Sunday, May 30, 2010

Story tellers and story receivers

As writers, we are expected to be story tellers. Maybe we tell our stories to our word processors first but eventually some version of sitting around the fire and holding forth on a captivating tale emerges. The brilliance of good writers is not neccessarily inherent in the story itself. Sure, we like a good plot with twists and turns, surprises and enchanting characters BUT like in ancient days we are willing to hear the same story we've heard many times before as long as the teller (writer) imparts a style that we can respond to. Think of telling stories to children - they don't mind hearing the same one over and over again. They know what is going to happen but they will happily suspend their knowing to be surprised, frightened and delighted all over again.

Yesterday the step-dot and I went off to a different farmer's market - it is in a small town down the south-shore and we go there every once in awhile to shake things up. It isn't open in the winter like our one in Halifax and it takes a bit longer to get to but it is all worth it when we do.
We decided we'd have a chocolate croissant or pain de chocolat with a cup of coffee. We took these treats out into the sunshine for to tell you the truth - the barn where the market is held, was a trifle cold so early in the day.
Sitting on one side of picnic table we took in the outdoor flower sellers and the chit chat of people coming down the road. Then we heard him.
    "Watch where you're going - you jaboney!"
It was an elderly man shaking his walking stick at the driver of a truck that was trying to back into a very tricky spot. He looked a bit uneasy on his pegs as he approached the table where we sat.
   "Do you mind if I join you lovely young ladies?"
I gestured to the seat across and told him we'd be happy to share our table with him.He commenced to chat to us. In short order we were told a wonderful story. It had everything I desire in a tale - a strong and interesting character, a surprising turn of events, wonderful and humorous details, big historical events as the background, forces of evil and good. And best of all it was all true.
No, I'm not going to tell you the story - not yet anyway. I'll just give a tidbit - it involved joining the Merchant Marines at the age of fifteen during WWII. And being torpedoed, taken prisoner and most importantly of all - losing his pay book.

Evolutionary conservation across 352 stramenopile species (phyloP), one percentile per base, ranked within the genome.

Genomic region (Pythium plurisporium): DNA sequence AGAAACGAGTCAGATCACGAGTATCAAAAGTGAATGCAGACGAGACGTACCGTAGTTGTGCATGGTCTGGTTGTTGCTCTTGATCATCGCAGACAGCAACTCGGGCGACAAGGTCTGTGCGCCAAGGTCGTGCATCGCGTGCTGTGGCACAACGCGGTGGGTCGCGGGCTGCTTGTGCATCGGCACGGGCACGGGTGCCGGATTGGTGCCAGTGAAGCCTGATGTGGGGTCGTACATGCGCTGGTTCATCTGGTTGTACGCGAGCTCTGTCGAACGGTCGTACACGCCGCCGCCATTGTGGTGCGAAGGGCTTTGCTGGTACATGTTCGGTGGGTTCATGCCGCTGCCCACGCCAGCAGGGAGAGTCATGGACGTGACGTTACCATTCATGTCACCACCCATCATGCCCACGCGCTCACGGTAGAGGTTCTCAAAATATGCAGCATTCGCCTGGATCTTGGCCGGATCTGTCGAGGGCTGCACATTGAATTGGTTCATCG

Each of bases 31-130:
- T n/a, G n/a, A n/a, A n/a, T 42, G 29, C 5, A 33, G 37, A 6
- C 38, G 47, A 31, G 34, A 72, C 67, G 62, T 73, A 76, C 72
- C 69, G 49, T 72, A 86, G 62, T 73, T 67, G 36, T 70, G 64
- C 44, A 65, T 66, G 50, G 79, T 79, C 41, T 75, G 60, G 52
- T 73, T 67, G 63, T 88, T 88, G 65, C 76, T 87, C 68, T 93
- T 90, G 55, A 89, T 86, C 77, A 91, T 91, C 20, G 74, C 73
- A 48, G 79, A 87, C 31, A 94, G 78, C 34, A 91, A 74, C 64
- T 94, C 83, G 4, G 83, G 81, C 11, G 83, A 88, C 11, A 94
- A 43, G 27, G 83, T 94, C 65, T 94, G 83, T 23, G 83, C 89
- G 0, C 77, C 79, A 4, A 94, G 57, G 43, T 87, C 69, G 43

Shortly after this adventure, Sarah and I met another elderly gent. This English chap owns a nursery and brings aquatic plants and heathers to sell at the market. I'd bought a 'red fred' heather last year and proceeded to kill it. I wanted to try again! So, I got to talking to him and told him that I had a victim die in the heather beds of the Annapolis Royal Historic Gardens. He loved it and started telling me all sorts of true stories about the politics of that place and various head gardeners etc...who had worked there. Struck gold!
My writerly point in all this is that we writers need to be story receivers as well as story tellers. My life as a psychotherapist is very helpful for this. During the first encounter, our raconteur said "I have no idea why I am telling you all this!" I do. It's because I know how to listen and to ask just enough questions to keep the stories coming.
How are your story listening skills?

9 comments:

Talli Roland said...

What the heck is a jaboney?

Sounds like an interesting man. Don't you just love when you get these stories, so unexpectedly?

Jan Morrison said...

Actually, in the interest of true disclosure he didn't say 'jaboney' but it is a word my dad always uses to describe a jackanapes, a fool, so I inserted it...
He was a vastly interesting man and yes - I love to get them.

Jan Morrison said...
This comment has been removed by the author.
Mason Canyon said...

Sounds like a true all-day adventure. I'm afraid there are days that I'm not a real good listener and then other days I do okay. There are some wonderful storytellers out there. Looking forward to hearing more about these stories.

Mason
Thoughts in Progress

Words A Day said...

I agree. And even the most apparently mundane of stories (or tellers) can often have a stunning or unusual detail...
As a listener I need to learn not to jump in with questions to early.

Jemi Fraser said...

You had a wonderful day! It's amazing what you can hear when you just listen. I think this is a strength of mine too - I've worked with lots of troubled kids over the years and if you don't listen, you don't ever get the chance to help.

L. Diane Wolfe said...

We were given two ears, two eyes, and only one mouth for a reason!

Jan Morrison said...

Mason - it was a jewel of a day. Usually the stories do end up in something I've written but not quite how they come to me. Not stories I hear at work of course. Those aren't up for the grabbing.
Niamh - absolutely. a way of looking at things which is different from our own. For instance in Joe's story (the man at the market) the important thing was he lost his paybook! Not that the boat was torpedoed and sunk. I love that!
Jemi - that's right - the listening is first and the 'ever so casually inserted I really don't care but' questions are next with adolescents.
Diane - you got that right...

Nishant said...

I love to get them.
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